LOVE IS NOT : Manipulative

Learn to recognize and avoid emotional and verbal abuse in relationships and help to educate others. We all deserve a life free from abuse.



is a social media campaign designed to empower and educate young people to recognize and combat signs of emotional and verbal abuse in their relationships. This campaign is powered by Open Space Mediation.



that early relationship abuse education and intervention can help young people avoid a lifetime of conflict cycles, domestic abuse, and codependency.

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Everyone deserves a life free of abuse, but often when you are in the middle of an abusive relationship, it can be easy to miss the undercurrent of abusive behavior. Emotional abuse can be very subtle. Recognizing signs of emotional and verbal is key in gaining awareness, making empowered decisions, and building safe boundaries. Once you know what the “red flags” are, you are better able to see them waving miles away!


What is emotional abuse?

Emotional abuse is one of the hardest forms of abuse to identify. It can be subtle or it can be overt and manipulative. Many people don't realize that abuse isn't just physical.



Signs of Psychological Abuse

  • Threatening to hurt you, your loved ones, your pets, your children, or your possessions
  • Controlling the time you spend with others, or monitoring where you go
  • Controlling what you wear, often with the accusation that you attract too much attention
  • Damaging or stealing your belongings
  • Blaming you for the abuse, saying that you deserve what happens or that you instigated the problem
  • Gaslighting: saying things to make you question your perception of reality, such as “That never happened, you never remember correctly"

Signs of Emotional Abuse

  • Attacking your sense of self worth
  • Insulting you, calling you names, criticizing you, humiliating you
  • Acting jealous or possessive, accusing you of being with other partners
  • Withholding affection or acknowledgement in order to punish you
  • Cheating on you intentionally
  • Lying to you


Boundary Setting

Young people often find themselves in situations with partners where they struggle to communicate their needs, values, or boundaries. Even when their guts are telling them that someone is crossing a line, they may struggle to find the language to express what they’re feeling and what they want. Setting boundaries allow people to communicate what is OK and what is not, and learning to do this is a lifelong skill that everyone could use help with.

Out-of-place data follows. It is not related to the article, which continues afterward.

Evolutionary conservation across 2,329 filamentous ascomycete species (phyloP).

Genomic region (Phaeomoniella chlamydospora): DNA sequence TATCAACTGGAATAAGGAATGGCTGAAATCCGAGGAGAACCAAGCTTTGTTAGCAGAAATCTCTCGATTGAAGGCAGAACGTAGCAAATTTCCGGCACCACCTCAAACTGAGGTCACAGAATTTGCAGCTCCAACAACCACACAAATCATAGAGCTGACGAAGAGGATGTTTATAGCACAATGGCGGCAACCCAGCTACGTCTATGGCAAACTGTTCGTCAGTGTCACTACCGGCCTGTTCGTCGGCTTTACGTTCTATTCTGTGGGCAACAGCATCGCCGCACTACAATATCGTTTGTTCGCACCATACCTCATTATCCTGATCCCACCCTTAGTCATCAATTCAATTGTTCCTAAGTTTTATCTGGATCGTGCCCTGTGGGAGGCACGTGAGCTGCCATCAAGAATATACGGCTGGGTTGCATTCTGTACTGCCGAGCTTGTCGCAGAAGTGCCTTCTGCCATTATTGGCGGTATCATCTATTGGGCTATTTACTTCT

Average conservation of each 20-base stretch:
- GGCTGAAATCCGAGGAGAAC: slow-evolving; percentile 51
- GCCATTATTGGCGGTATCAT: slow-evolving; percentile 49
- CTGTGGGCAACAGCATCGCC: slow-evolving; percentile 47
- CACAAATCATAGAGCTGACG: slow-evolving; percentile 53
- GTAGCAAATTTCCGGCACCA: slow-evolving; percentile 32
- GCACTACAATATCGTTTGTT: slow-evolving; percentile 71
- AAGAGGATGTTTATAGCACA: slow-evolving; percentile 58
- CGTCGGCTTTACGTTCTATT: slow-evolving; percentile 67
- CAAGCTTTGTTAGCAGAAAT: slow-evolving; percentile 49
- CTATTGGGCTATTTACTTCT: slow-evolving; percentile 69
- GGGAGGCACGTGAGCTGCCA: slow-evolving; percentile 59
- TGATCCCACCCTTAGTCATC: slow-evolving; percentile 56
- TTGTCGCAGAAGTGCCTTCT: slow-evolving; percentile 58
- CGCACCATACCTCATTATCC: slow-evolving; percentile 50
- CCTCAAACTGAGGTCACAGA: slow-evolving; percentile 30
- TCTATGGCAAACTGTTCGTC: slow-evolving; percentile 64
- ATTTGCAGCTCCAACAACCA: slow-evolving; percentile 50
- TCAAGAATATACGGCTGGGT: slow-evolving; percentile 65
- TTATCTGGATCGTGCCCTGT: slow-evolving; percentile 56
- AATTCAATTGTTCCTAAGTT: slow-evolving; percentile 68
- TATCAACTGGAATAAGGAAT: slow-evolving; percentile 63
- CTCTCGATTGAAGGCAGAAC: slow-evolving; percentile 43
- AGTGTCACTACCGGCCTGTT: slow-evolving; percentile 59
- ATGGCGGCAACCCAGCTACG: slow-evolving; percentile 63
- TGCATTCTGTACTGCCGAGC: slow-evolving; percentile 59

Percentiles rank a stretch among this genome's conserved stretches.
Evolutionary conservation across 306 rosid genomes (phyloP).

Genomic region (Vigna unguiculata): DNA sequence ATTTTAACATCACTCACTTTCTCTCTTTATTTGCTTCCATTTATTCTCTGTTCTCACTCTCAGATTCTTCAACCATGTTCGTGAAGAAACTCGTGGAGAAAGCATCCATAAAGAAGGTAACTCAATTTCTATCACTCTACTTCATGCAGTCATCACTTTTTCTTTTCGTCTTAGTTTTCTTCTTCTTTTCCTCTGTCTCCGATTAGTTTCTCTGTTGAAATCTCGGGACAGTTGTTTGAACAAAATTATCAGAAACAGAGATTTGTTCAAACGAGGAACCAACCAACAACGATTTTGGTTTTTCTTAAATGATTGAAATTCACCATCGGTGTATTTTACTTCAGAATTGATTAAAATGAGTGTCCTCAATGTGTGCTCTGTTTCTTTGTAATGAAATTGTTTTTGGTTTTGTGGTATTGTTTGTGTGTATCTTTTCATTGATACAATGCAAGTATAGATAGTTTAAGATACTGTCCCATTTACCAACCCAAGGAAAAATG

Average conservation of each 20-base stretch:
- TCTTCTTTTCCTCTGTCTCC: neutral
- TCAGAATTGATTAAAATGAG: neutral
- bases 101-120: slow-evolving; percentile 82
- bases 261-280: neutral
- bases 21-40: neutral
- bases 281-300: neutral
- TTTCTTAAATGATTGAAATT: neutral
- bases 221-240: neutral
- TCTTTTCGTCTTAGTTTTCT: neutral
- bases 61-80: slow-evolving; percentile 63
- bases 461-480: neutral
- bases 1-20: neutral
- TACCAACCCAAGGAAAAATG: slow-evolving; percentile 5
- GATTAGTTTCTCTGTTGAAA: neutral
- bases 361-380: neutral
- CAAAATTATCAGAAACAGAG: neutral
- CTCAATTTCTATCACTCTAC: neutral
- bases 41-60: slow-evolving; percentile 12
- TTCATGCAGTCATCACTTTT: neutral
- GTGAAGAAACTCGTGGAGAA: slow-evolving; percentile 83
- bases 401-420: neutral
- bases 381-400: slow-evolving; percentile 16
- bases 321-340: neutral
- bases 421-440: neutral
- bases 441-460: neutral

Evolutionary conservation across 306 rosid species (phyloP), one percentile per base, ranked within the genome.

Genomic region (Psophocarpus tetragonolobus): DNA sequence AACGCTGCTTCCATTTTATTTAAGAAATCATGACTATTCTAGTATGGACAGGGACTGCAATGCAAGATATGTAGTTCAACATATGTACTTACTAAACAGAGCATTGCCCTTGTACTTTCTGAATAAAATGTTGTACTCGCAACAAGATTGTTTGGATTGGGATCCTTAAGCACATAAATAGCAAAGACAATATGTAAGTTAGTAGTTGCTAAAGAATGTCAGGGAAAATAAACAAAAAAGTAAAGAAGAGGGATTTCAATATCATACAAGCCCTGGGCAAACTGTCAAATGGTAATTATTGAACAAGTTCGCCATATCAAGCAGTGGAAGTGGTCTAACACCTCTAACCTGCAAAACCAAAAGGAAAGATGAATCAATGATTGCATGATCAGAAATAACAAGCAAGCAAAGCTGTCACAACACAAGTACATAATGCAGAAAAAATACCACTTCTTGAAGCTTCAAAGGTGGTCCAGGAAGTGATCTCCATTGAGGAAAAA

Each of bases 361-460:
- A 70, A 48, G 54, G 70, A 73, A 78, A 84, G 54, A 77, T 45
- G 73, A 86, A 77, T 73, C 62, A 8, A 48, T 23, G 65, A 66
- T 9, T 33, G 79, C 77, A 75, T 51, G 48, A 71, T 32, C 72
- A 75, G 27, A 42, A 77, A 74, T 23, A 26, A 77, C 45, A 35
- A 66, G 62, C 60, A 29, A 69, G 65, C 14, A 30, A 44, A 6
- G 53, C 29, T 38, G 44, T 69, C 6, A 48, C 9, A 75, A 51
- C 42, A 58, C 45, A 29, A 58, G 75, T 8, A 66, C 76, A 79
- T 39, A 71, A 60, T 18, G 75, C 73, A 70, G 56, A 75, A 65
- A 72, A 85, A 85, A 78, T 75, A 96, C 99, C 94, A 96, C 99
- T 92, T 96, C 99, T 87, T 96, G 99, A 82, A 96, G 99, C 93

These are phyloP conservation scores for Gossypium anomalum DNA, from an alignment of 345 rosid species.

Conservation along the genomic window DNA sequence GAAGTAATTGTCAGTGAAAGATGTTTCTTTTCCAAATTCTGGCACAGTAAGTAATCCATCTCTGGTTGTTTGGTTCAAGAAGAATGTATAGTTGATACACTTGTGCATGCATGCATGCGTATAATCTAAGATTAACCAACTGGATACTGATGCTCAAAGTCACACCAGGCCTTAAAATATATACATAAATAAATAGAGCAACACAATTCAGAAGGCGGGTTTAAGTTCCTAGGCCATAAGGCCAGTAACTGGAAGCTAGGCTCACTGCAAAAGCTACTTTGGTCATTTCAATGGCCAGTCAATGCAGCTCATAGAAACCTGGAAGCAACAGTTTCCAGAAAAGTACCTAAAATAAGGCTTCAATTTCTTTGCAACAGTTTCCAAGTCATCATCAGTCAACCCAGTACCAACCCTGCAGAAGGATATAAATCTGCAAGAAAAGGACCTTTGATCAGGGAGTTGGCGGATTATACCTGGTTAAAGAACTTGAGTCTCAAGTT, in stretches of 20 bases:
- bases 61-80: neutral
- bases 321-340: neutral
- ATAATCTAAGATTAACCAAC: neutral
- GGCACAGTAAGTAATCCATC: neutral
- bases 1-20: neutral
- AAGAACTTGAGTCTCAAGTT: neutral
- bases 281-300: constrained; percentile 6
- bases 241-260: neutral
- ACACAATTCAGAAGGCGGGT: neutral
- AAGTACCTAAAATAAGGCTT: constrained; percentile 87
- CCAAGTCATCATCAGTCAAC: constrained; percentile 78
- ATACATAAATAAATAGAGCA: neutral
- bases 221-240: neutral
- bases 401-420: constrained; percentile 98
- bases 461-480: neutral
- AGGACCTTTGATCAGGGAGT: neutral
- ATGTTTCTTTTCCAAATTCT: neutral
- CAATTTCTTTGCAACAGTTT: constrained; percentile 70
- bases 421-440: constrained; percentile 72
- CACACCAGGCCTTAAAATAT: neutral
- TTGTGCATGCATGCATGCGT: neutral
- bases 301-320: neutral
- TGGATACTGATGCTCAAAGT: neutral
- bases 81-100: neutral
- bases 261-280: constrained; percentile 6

We often tell young people to “use your words” - but it’s not always that easy! Especially when people are emotionally dysregulated, it can be extremely challenging to articulate what is bothering them and communicate in an effective, non-reactive way. Learning how to respond to conflict and situations that make us uncomfortable can help us de-escalate scary situations, but it takes some practice. 



Self-care is an important part of maintaining a healthy relationship with yourself! It means taking care of yourself emotionally, physically, mentally, and spiritually. Too often we give our friends and partners more love, encouragement, and grace than we do ourselves. If we want others to treat us with respect, we have to be willing and able to give ourselves respect first, although it doesn’t always come naturally for many of us - especially if we’ve been in abusive relationships. 



58% of college students say they don’t know what to do to help someone who is a victim of dating abuse. It can be difficult to know how to support a friend who is suffering from relationship abuse. If you haven’t dealt with it before, you might wonder why your friend doesn’t “just leave him”, not realizing that ending abusive relationships is far more complicated than other kinds of breakups. 





Intimate partner violence alone affects more than 12 million people every year.

96% of dating adults report experiencing emotional and verbal abuse.

48% of people experience psychological aggression by an intimate partner.

52% of college women know someone who's experienced dating abuse.

57% of college students say it's difficult to identify dating and intimate partner abuse

58% of college students say they don't know how to help a victim of dating abuse.



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